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him in his own opinion, and confirmed him in the hope, that, “by labour and intense study, which, says he, “I take to be my portion in this life, joined with a strong propensity of nature,” he might “leave something so written to aftertimes, as they should not willingly let it die.'

It appears, in all his writings, that he had the usual concomitant of great abilities, a lofty and steady confidence in himself, perhaps not without some contempt of others; for scarcely any man ever wrote so much, and praised so few. Of his praise he was very frugal; as he set its value high, and considered his mention of a name, as a security against the waste of time, and a certain preservative from oblivion.

At Florence he could not, indeed, complain that his merit wanted distinction: Carlo Dati presented him with an encomiastick inscription, in the tumid lapidary style; and Francini wrote him an ode, of which the first stanza is only empty noise; the rest are, perhaps, too diffuse on common topicks; but the last is natural and beautiful.

From Florence he went to Sienna, and from Sienna to Rome, where he was again received with kindness by the learned and the great. Holstenius, the keeper of the vatican library, who had resided three years at Oxford, introduced him to cardinal Barberini; and he,at a musical entertainment, waited for him at the door, and led him by the hand into the assembly. Here Selvaggi praised him in a distich, and Salsilli in a tetrastick; neither of them of much value. The Italians were gainers by this literary com

merce; for the encomiums with which Milton repaid Salsilli, though not secure against a stern grammarian, turn the balance indisputably in Milton's favour.

Of these Italian testimonies, poor as they are, he was proud enough to publish them before his poems; though he says, he cannot be suspected but to have known that they were said, “non tam de se, quam supra se.

At Rome, as at Florence, he staid only two months; a time, indeed, sufficient, if he desired only to ramble with an explainer of its antiquities, or to view palaces and count pictures; but certainly too short for the contemplation of learning, policy, or manners.

From Rome he passed on to Naples in company of a hermit, a companion from whom little could beexpected; yet to him Milton owed his introduction to Manso, marquis of Villa, who had been before the patron of Tasso. Manso was enough delighted with his accomplishments to honour him with a sorry distich, in which he commends him for every thing but his religion: and Milton, in return, addressed him in a Latin poem, which must have raised an high opinion of English elegance and literature.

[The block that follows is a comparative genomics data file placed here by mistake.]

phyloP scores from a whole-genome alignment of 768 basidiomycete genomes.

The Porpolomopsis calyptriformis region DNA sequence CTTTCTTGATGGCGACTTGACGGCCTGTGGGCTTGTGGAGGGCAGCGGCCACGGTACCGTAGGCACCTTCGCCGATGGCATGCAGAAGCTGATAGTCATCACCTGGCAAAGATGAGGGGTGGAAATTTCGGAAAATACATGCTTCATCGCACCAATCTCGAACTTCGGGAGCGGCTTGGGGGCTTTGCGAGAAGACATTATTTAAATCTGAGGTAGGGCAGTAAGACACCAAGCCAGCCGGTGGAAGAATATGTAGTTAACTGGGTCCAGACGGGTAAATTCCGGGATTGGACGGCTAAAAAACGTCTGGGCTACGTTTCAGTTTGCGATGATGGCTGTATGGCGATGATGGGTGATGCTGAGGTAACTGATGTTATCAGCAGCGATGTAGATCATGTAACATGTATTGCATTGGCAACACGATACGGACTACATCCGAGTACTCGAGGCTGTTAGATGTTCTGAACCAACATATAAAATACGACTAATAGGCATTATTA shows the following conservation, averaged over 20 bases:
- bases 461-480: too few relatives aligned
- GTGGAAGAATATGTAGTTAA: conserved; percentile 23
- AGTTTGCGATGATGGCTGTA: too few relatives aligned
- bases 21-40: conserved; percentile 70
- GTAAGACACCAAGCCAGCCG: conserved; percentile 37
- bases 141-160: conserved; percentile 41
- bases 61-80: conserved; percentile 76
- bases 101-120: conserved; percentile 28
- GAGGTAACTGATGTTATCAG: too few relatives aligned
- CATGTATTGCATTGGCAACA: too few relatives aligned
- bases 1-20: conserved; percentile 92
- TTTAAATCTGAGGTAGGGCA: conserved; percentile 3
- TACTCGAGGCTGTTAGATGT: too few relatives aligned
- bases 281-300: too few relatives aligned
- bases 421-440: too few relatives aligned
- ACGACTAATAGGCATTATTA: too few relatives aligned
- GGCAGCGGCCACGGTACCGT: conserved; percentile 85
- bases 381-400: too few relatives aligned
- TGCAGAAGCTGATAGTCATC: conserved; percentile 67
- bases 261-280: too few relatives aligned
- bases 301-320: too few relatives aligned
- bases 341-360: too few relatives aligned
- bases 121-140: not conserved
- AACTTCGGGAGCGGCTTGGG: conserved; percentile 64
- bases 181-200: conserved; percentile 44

His purpose was now to have visited Sicily and Greece; but, hearing of the differences between the king and parliament, he thought it proper to hasten home, rather than pass his life in foreign amusements, while his countrymen were contending for their rights. He, therefore, came back to Rome, though the merchants informed him of plots laid against him by the jesuits, for the liberty of his con

versations on religion. He had sense enough to judge that there was no danger, and, therefore, kept on his way, and acted as before, neither obtruding nor shunning controversy. He had, perhaps, given some offence by visiting Galileo, then a prisoner in the inquisition for philosophicial heresy; and at Naples he was told by Manso, that, by his declarations on religious questions, he had excluded himself from some distinctions which he should otherwise have paid him. But such conduct, though it did not please, was yet sufficiently safe; and Milton staid two months more at Rome, and went on to Florence without molestation.

From Florence he visited Lucca. He afterwards went to Venice; and, having sent away a collection of musick and other books, travelled to Geneva, which he, probably, considered as the metropolis of orthodoxy.